Paul DILEO, of Grassroots Capital Management, opened the session by thanking e-MFP, the hosts and the audience for the European Microfinance Week 2017. DiLeo explained that this last plenary aimed to shed light on the role of microfinance in a future context of five to ten years and then he proceeded to introduce the panellists. He also addressed each of these panellists with a number of critical questions that fuelled the debate.
Timothy N OGDEN, from the Financial Access Initiative, was asked to provide his insight into what differentiates MFIs from other commercial companies in digital finance. Ogden explained that the way in which MFIs are providing a service is what counts. Commitment to address the specific needs of the poor is crucial to delivering quality services and quality access. Ogden explained that the MFI movement began with the needs of the poor at the centre, whilst the digital finance movement is driven by the need to maximise transactions, extracting value from customers and excluding less profitable ones. Ogden concluded that MFIs run the risk of losing their initial purpose of serving the poor if they only focus on extracting value. While FinTech is providing great contributions to microfinance, it is not a silver bullet.
Renee CHAO-BÉROFF, of PAMIGA, stated that a major shortcoming of MFIs is that they tend to stick to traditional dogmas and past successes. She shared that it is crucial for MFIs to progress to smart financial solutions that are client-centric and impact-led. Chao-Béroff also introduced the ecosystem approach as a way forward, in which MFIs are part of a larger system, seeking partnerships and complementing other market players to ensure impact at the client level.
DiLeo introduced John ALEX, from the Equitas Group, which is a revolutionary MFI in India, having a license as a small finance bank and having gone through a successful IPO. DiLeo asked if the journey of the Equitas Group is an example of where most MFIs are heading to. Alex expressed that this was a welcomed shift, because MFIs can now offer more and better financial services, allowing for greater impact at the client level. He added that MFIs need to find products that match the income levels of different clients, and that clients need to be helped as an ecosystem.
Ogden praised commercial banks that have learned and innovated on how to include the poor at scale, but remained somewhat sceptical of how committed banks would remain to serving this risky market. He agreed with Chao-Béroff that a lot of innovation is required, but that innovation needs subsidies to mitigate risks. Chao-Béroff agreed, and encouraged investors and donors not to be afraid of old problems, because we are in a completely new era. Beyond digital innovation, she added that innovation in mind-set and attitude is just as important for fostering new partnerships and growing the impact-led ecosystem.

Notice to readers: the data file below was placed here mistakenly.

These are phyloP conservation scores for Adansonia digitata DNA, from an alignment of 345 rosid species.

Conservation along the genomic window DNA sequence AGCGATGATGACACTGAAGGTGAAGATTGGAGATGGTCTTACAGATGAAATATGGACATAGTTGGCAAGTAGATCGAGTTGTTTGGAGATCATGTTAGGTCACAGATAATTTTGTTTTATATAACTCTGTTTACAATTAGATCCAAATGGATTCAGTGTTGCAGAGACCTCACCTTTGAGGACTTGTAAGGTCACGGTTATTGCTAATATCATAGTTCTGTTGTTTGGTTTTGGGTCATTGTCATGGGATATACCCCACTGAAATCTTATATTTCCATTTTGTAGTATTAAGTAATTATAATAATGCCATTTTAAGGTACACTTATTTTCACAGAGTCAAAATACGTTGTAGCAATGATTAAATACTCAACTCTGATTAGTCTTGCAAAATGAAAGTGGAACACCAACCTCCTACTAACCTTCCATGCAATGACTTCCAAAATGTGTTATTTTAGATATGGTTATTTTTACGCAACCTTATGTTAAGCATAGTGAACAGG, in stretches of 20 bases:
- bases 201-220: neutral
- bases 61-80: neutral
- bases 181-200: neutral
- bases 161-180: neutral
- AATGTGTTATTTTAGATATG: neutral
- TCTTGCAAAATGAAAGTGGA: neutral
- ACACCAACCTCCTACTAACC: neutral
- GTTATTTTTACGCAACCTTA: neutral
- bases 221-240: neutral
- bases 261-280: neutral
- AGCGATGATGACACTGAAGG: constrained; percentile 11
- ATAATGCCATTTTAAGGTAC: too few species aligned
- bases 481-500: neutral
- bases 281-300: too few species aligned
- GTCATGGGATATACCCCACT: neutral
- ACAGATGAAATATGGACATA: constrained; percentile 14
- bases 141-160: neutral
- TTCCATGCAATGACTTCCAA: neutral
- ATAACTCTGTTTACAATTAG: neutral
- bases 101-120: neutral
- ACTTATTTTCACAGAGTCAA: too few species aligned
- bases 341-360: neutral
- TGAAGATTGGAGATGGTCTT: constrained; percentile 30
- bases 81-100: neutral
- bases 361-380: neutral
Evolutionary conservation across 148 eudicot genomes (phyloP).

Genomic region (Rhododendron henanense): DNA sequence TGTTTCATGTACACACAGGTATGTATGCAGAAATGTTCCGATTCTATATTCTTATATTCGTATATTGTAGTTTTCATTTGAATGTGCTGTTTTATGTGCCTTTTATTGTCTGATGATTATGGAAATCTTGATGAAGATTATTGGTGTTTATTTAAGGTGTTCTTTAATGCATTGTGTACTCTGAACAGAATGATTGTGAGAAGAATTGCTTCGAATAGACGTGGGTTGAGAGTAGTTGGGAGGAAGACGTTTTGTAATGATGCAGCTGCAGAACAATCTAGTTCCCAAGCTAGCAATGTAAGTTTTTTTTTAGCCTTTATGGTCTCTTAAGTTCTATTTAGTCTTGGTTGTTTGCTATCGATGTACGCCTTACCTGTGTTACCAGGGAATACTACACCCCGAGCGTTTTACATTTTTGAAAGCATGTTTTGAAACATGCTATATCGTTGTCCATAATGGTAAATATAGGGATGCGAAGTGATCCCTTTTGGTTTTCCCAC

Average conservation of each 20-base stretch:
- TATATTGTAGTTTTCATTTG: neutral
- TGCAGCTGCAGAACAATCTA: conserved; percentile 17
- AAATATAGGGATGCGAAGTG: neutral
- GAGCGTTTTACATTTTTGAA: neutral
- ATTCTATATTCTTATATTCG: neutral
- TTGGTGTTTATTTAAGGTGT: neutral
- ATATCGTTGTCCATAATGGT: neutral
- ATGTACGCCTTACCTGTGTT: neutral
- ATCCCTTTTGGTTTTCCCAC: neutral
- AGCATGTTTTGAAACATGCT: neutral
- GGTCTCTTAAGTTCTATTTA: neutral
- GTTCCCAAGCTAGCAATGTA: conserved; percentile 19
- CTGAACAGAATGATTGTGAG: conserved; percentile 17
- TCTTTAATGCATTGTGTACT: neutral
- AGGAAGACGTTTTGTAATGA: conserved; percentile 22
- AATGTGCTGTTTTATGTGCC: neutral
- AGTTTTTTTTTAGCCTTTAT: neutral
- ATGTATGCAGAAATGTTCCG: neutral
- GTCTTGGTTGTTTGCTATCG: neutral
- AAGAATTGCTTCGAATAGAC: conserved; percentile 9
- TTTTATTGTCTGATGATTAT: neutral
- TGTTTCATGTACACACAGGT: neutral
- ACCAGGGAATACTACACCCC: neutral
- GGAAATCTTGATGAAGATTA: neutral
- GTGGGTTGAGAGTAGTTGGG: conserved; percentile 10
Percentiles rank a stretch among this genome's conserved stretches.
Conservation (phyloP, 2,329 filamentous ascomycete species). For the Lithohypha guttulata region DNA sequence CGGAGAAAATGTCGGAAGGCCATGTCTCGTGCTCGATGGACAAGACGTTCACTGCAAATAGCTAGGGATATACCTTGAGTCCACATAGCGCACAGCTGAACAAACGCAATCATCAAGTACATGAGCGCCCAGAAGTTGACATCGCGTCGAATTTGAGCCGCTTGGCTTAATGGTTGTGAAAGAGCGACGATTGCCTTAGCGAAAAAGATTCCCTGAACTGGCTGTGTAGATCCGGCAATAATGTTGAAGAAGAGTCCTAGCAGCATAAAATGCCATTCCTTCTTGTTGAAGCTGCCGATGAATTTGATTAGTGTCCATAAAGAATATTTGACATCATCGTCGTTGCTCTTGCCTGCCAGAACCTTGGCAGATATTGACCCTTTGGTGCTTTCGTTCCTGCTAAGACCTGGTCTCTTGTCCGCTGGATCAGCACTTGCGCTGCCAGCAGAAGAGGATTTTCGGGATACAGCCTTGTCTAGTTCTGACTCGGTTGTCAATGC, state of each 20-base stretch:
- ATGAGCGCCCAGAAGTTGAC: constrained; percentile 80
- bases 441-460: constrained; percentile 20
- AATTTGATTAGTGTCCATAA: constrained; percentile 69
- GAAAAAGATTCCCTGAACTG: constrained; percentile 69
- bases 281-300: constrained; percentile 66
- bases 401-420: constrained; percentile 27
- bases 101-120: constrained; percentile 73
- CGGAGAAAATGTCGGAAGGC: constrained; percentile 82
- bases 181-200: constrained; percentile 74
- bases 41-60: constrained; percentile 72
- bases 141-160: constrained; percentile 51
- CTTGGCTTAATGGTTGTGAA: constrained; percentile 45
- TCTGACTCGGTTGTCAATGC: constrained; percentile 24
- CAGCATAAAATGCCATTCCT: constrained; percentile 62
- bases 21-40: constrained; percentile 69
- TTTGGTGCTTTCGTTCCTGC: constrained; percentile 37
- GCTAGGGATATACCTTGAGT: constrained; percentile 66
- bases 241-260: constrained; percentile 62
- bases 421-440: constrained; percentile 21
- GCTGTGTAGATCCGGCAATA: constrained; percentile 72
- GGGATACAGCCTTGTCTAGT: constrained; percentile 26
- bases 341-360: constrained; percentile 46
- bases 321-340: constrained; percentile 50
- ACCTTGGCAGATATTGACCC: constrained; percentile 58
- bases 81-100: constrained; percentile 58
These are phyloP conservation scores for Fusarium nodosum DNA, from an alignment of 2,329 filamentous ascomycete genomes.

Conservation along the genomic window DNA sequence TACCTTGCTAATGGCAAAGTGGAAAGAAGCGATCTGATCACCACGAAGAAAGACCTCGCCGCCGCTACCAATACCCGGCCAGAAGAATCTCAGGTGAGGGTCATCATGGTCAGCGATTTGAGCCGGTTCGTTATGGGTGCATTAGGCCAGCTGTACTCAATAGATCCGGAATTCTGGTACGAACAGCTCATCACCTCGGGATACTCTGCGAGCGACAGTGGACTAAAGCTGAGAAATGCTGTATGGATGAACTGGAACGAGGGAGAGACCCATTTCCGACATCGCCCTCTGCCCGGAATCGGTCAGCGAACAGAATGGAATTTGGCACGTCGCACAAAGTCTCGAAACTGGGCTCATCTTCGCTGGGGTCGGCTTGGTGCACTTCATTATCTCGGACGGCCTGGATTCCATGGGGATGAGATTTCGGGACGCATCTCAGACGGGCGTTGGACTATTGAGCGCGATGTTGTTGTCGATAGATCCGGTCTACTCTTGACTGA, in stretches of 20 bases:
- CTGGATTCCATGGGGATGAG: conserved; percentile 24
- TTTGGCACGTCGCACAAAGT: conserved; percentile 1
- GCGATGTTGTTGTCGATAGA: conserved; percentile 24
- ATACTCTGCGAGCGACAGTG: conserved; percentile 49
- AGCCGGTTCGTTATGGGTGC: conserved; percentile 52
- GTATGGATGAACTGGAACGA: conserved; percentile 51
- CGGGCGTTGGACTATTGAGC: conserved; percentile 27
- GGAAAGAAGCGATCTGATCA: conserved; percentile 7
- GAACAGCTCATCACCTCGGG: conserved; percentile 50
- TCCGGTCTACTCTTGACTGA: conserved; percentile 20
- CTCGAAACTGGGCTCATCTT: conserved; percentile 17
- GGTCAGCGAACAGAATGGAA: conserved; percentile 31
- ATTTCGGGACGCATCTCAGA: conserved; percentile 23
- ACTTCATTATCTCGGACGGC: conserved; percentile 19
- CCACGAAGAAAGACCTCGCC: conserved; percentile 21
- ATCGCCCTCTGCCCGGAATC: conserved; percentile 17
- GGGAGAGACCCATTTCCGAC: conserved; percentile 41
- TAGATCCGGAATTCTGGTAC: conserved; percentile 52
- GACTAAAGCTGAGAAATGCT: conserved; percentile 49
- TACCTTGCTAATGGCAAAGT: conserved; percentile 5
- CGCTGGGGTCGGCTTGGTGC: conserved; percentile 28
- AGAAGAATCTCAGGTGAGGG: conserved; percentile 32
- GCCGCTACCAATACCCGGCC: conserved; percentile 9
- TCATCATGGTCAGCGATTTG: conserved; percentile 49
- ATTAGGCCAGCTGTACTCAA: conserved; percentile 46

DiLeo asked Ogden to explain why subsidies should still be given to microfinance if impact investment is delivering return on investment. Ogden's view is that it is now more crucial than ever that subsidies are used in microfinance, as this ensures that the poorest are included. Microfinance is the best suited delivery channel to reach these people. Ogden concluded that, when the focus is on profit, there are always trade-offs to be made between who to serve or not.
Alex added that Equitas is building its ecosystem without subsidies and is having ROI as well as social impact. Chao-Béroff explained how ecosystem finance does not need to be either-or, but instead can be led by impact investors, donors and private sector as long as it focuses on positive impact for the client. Whilst Ogden agreed to this, he warned of the dangers of moving too quickly to private driven models, as these could potentially cut people out of financial and other services. He stressed that social protection and pro-poor mandates should not be neglected, even if it puts pressure on the profits.
A member of the audience questioned the panellists on the future of savings groups, and why subsidies should continue going into microfinance and not into creating jobs. Alex stated that, in order to create jobs, the tertiary sector must increase, and clients need options to expand. He added that microfinance alone will not create many jobs, and that only 15% of members in microfinance groups graduated to higher-level loans, meaning that commitment and time are necessary. Ogden added that creating jobs is very challenging, and that microfinance is a needed platform because finance is a tool that everybody needs, including the poor.
DiLeo then finalised the session by asking the panel to summarise how they predict the next five years at the European Microfinance Week. Chao-Béroff envisioned that e-MFP will be a group of impact promoters, where microfinance is only a means to reach impact at the client level. She further stated that all different sectors will come together for this purpose. Alex expressed that future conferences will have to focus on socially-integrating finance. Ogden stated that in five years from now probably most of the topics will be the same, as they will be evidence of our shared commitment to diminishing poverty.